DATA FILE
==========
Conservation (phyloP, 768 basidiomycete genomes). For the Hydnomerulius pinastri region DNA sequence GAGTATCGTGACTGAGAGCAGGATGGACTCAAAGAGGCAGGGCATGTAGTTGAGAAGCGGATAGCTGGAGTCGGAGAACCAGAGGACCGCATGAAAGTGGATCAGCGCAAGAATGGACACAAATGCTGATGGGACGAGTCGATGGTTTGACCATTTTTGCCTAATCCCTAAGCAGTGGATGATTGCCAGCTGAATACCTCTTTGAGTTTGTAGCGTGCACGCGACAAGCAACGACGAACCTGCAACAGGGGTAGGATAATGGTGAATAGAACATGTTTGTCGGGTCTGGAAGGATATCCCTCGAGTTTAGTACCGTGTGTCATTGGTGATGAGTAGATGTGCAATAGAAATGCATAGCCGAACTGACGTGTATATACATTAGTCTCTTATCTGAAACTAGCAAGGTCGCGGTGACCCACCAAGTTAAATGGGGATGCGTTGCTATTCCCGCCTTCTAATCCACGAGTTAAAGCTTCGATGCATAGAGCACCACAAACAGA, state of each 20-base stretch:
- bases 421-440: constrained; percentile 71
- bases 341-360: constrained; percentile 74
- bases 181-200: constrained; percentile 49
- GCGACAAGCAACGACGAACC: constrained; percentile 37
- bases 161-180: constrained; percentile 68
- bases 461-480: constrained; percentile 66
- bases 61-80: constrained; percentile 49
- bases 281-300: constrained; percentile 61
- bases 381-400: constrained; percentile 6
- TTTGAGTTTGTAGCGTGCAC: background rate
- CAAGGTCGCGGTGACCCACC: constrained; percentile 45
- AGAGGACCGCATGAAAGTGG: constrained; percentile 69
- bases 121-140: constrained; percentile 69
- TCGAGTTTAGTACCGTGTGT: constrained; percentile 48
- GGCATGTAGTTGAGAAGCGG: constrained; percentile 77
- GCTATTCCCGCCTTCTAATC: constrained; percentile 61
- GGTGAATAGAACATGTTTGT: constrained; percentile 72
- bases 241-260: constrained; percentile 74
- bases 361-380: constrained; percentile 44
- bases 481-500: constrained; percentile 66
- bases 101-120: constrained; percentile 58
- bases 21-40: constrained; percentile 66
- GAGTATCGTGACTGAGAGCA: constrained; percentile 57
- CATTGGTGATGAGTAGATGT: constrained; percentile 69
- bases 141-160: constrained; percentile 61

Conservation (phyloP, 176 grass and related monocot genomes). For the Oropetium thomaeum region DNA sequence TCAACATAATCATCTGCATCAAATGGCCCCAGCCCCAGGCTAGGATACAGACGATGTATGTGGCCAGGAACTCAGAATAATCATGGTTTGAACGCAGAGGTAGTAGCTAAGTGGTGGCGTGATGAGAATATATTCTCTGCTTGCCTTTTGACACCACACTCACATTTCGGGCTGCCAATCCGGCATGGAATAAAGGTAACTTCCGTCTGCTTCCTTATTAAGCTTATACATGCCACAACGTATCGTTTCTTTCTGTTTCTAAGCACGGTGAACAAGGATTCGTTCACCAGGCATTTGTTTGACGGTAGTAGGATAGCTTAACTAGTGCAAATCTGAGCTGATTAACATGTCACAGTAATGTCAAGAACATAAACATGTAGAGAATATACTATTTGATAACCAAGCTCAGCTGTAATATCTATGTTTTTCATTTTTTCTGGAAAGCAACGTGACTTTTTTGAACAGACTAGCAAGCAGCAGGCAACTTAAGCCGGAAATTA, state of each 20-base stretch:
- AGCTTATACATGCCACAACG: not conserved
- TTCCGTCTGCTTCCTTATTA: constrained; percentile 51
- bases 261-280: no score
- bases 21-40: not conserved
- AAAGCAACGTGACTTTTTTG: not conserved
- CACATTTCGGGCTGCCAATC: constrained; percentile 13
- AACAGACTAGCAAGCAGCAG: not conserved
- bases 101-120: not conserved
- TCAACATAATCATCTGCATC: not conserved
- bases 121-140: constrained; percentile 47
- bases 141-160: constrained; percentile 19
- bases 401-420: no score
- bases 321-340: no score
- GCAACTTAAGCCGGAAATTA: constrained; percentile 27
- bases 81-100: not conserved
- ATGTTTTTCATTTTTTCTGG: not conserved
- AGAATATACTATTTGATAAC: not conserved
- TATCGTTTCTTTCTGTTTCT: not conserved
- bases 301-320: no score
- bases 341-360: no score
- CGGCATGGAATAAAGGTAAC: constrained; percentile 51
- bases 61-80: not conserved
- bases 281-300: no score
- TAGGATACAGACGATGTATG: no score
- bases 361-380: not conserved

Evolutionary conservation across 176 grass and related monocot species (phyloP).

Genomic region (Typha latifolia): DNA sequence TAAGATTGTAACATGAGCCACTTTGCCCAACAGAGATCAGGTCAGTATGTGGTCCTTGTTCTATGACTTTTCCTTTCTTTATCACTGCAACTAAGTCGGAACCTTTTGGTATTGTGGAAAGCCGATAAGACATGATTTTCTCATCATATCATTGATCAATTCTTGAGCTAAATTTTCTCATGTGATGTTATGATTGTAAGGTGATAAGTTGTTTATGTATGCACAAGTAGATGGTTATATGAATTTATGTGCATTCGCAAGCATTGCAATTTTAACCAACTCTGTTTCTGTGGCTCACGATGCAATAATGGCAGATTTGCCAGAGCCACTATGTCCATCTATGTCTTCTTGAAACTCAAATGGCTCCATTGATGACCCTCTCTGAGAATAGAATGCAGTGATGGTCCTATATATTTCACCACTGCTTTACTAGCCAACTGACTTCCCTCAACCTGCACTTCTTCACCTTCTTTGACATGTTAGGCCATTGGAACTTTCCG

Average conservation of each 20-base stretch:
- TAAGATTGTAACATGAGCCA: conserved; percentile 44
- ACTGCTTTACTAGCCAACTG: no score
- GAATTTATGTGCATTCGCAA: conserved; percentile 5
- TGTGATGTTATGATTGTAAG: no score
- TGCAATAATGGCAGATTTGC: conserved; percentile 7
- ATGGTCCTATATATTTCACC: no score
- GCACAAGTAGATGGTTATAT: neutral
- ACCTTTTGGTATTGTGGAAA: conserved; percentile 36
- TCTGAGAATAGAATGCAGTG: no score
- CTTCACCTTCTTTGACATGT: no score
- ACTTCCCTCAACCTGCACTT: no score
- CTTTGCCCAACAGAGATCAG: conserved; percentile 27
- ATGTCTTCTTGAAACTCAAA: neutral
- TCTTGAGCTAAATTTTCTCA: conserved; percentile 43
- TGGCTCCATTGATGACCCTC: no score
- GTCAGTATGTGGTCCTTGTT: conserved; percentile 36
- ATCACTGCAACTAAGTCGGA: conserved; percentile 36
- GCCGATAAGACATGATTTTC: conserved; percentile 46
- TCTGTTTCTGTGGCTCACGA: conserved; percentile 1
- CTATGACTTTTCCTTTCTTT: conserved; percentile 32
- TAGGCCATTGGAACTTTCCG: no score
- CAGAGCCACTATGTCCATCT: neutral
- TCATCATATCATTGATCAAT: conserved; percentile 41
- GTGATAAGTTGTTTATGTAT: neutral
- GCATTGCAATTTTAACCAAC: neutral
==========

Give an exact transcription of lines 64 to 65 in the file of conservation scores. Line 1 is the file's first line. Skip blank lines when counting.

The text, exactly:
- TCTGAGAATAGAATGCAGTG: no score
- CTTCACCTTCTTTGACATGT: no score